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Mass of humanity.

LIGO amigo.
 (+3) [vote for, against]

LIGO: Laser Interferometer Gravity-wave Observatory.

A couple of four kilometer long tunnels, situated at ninety degrees to one another on a horizontal plane, measure the differences in lengths of time that two cohesive beams of light take to return to their respective starting point in order to detect gravity waves.

Very cool.

I can't help wonder if we might be able to help these fine folks out in their experiment by participating in the first collective human endeavor since the time that there were only two of us.
With atomic clocks it is possible to very accurately have an event happen simultaneously world wide if that certain moment is anticipated by all and counted down like New Year.

Ok, so now this gets a bit sketchy because I don't know if the physics behind this idea is shite.

If, at a give instant, all of humanity decided en-masse to jump, the mass of the planet would be decreased by 420 Billion kilograms or so, and may produce a measurable wave for the people manning LIGO.
Or would the second thermodynamic law prevent this because of the force exerted to launch 420 billion kilograms?

 — 2 fries shy of a happy meal, Apr 26 2009

http://www.ligo.cal...edu/LIGO_web/about/ [2 fries shy of a happy meal, Apr 26 2009]

Beer and Ice Cream diet http://astro.berkel...jokes/icecream.html
based on the same physics [pashute, Sep 17 2014]

a totally ridiculous proposal = [+]
 — xenzag, Apr 27 2009

//how much damage to the Earth might be caused by a 420 billion kilo impact// - "none at all" is the phrase that springs to mind, if the 'impact' is reasonably evenly spread over the surface of the Earth.

//the mass of the planet would be decreased by 420 Billion kilograms or so// - if the mass of the Earth is about 6x10^24kg, this is a decrease of about 1x10^-11%, so, not very much, and if the force imparted to the planet by everyone jumping is distributed over the surface, the net force on the planet will be zero.
 — hippo, Apr 27 2009

 //this is a decrease of about 1x10^-11%// - not even that, as the people do not jump very far out of the gravity well (~30cm?).

Getting all of the worlds population to join a communal effort might solve some other problems along the way, though.
 — loonquawl, Apr 27 2009

 A chain of people from the Gaza strip all the way to Jerusalem couldn't move the relatively large mass of one person named Arik Sharon from his pullout plan.

 A two million people human chain from 1989, which gave Latvia Estonia and Lithuania their independence is now seemingly dissolving away twenty five years later (2014)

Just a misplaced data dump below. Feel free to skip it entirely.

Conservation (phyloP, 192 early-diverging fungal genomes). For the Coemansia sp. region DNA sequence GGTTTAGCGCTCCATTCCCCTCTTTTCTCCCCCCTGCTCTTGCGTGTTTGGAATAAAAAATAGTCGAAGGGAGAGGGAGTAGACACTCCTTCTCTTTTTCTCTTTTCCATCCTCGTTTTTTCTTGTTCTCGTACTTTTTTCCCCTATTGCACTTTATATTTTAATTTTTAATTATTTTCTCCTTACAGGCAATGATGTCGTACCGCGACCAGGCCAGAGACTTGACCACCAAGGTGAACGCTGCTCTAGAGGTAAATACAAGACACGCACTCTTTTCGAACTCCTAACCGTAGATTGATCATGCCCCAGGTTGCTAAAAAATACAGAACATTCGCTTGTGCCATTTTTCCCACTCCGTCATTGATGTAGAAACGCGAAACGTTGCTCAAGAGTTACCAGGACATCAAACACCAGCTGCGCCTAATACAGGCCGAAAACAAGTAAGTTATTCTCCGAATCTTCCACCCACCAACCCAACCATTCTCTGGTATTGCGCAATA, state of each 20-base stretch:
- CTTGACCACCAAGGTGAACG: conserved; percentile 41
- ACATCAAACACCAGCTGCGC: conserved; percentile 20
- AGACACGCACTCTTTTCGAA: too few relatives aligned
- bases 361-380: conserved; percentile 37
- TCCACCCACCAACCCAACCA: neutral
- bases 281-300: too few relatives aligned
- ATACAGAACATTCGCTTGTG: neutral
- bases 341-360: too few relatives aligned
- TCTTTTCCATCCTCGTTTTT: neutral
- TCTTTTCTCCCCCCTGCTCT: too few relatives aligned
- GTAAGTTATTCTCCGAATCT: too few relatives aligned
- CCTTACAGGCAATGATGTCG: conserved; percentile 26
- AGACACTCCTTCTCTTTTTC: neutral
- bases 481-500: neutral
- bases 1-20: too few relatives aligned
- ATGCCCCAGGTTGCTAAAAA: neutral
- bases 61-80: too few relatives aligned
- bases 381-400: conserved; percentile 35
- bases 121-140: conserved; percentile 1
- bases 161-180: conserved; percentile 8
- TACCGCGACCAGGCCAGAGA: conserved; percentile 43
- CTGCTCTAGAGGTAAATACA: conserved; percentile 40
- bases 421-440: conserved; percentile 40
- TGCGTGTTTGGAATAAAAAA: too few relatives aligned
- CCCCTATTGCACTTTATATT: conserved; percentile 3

In 2004, millions of Taiwanese made no impact on anyone at all, except an honorary mention in Wikipedia.

 Nor did millions of Tamils protesting in India make a difference in 2009, or millions of Indians in Kerala, protesting their government's free trade area policy during the same year.

 In 2013 the Catalan Way demonstration made a mark in Spanish politics, but it seems that the 'dent' has popped back.

Conclusion: Getting all the worlds population to join a communal effort might raise many other waves along the way, though.
 — pashute, Sep 14 2014

 //If, at a give instant, all of humanity decided en- masse to jump, the mass of the planet would be decreased by 420 Billion kilograms or so//

Why? Or, to put it another way - why?
 — MaxwellBuchanan, Sep 14 2014

Why, because the physics behind this idea is shite.
 — 2 fries shy of a happy meal, Sep 14 2014

Ah.
 — MaxwellBuchanan, Sep 14 2014

 //the problem, as I see it, would be the risk of how much damage to the Earth might be caused by a 420 billion kilo impact//

 [21] When you average it out, mankind weighs around 3 grams per square metre on earth's (land) surface. Office paper is around 80 grams per square metre, so mankind exerts around 1/25 the force on the earth's surface than would paper if completely covered. That's not a lot, is it?

Your bridge analogy is a good one, however. There could be local effects, some of which would be quite funny, others rather tragic. Just not global effects.
 — Custardguts, Sep 14 2014

get all the cows to jump as well; there's another few billion pounds.
 — FlyingToaster, Sep 17 2014

Gravitational waves/radiation are a postulate. LIGO might become a useful tool, but has yet to show any signs that it can prove the existence of gravity as radiation.
 — WcW, Sep 17 2014

This is quite similar to "International Boing" isn't it?
 — nineteenthly, Sep 17 2014

I missed that one, and now it doesn't seem to exist. I can only find a link to it on [st3f]'s "World Mexican Wave" idea.
 — 2 fries shy of a happy meal, Sep 17 2014

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